Southern Illinois municipalities differ on decision to sell marijuana in their town

Updated: Sep. 10, 2019 at 9:14 PM CDT
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ILLINOIS (KFVS) - In less than four months, recreational marijuana will be legal in the state of Illinois. As cities across the Heartland plan for next year, the city of Marion and Mt. Vernon got a jumpstart on their cities’ decision.

On Monday, the city of Marion’s City Council voted 4-1 to prohibit dispensaries that sell recreational marijuana within city limits. However, last month, the city of Mt. Vernon voted to have recreational marijuana businesses within the city.

Mt Vernon Mayor John Lewis said his city is on board. “You have two choices, opt-in or opt-out. We opted in," he said. “You’re not stopping anything. I cannot see where opting out does anything.”

Illinois Governor J.B. Pritzker legalized marijuana in the state of Illinois in June 2019, leading city to establish their laws before the state law takes effect on January 1, 2020.

Marion Mayor Mike Absher said people are passionate on both sides of this argument, however, he stands by what he calls a rule for the county.

“My understanding is that the county of Williamson, our county itself is only going to get one license,” he said. “The way that the law is written, is that any existing medical-use dispensary if they apply for the retail license they are going to have dibs on it.”

Absher says they believe that one license will go to Harbory, a medicinal marijuana facility located outside the Marion city limits.

“Why go down that entire path when the reality is we were not going to get a license anyway. It just doesn’t make any sense," Absher said.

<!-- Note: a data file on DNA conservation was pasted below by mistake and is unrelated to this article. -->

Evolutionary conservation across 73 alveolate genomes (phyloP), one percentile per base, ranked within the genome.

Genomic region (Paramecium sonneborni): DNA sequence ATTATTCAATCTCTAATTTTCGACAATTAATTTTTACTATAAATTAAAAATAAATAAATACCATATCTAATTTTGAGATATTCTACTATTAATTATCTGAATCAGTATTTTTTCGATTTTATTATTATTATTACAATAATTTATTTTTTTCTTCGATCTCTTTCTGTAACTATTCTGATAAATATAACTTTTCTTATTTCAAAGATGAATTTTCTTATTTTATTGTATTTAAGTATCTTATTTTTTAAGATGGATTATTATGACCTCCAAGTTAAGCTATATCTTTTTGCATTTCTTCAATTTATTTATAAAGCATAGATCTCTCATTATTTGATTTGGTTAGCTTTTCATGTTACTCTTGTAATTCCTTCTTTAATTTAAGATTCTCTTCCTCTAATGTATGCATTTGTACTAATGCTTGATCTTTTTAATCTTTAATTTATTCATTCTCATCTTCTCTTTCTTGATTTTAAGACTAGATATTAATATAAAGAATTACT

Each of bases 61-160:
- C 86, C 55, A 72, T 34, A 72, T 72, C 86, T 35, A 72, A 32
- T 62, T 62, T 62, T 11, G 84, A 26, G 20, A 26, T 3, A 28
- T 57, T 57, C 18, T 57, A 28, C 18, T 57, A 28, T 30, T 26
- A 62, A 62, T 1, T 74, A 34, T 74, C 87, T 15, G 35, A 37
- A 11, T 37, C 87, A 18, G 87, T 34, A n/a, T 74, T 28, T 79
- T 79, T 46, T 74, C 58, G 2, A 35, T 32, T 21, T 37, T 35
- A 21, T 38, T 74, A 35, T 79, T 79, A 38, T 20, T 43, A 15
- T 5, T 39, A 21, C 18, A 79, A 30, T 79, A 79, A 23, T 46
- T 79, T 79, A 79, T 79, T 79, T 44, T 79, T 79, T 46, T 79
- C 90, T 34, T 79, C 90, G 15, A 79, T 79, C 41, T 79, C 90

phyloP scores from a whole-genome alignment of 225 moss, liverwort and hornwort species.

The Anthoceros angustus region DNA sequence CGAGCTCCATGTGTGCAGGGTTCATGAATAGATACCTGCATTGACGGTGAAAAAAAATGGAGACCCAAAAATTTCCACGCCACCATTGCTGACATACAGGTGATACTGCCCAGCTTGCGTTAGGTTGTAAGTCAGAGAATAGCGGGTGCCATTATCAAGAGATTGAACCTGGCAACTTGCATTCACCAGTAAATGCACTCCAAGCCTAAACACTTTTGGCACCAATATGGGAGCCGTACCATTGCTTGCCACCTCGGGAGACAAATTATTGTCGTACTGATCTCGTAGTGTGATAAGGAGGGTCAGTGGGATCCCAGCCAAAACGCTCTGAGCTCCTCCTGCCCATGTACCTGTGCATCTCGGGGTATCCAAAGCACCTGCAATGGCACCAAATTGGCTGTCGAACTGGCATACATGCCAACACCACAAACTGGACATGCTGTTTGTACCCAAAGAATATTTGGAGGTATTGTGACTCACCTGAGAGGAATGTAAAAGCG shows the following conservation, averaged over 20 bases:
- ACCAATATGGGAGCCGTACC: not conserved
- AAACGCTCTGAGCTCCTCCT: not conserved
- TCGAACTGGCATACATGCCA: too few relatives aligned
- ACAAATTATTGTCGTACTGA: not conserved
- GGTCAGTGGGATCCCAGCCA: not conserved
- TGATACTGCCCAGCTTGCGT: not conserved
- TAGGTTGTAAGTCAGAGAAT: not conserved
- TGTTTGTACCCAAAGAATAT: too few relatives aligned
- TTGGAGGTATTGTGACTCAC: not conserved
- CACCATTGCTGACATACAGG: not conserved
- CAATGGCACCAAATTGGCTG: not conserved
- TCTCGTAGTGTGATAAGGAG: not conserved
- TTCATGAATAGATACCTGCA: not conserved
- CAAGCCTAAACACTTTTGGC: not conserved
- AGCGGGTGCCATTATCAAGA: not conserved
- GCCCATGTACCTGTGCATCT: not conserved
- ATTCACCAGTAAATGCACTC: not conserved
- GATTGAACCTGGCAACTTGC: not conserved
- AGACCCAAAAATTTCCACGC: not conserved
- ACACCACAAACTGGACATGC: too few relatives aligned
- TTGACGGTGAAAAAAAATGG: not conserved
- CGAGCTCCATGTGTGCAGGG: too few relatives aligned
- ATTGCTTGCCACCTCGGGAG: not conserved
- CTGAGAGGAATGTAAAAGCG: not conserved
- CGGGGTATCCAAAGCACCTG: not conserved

Up Interstate 57, the City of Mt Vernon city leaders believe they should have a dispensary within the city.

Lewis calls himself a pragmatist. "[Marijuana] is already’s where society is going, I don’t know if it’s a good or bad thing, I just need to play on the playing field I’ve got,” he said.

While Absher said he wants to focus on items that bring jobs. "Who knows what the future holds, you have to be ready, able and willing to adapt as this circumstance changes, just as anything else economically.”

On the other hand, Lewis believes the dispensary will bring jobs, “We will take any kind of jobs they will bring to an investment in our city. I don’t care if they are low paying, medium paying or high paying jobs, we want them all.”

The city of Murphysboro has voted to not allow the sale of adult-use cannabis in city limits. All aldermen were present for the vote, which was a 6-5 decision. Mayor Will Stephen was the deciding vote for the measure.

According to Stephen, he cast his vote because he would prefer to see what challenges other communities in our area face with the issue before leaping into allowing the sale.

Stephens also suggested an advisory question on the spring 2020 ballot, asking voters how they feel about the matter. This is meant to garner the consensus of the people of Murphysboro.

The city of Carbondale plans to discuss marijuana dispensaries on their September 24th meeting.

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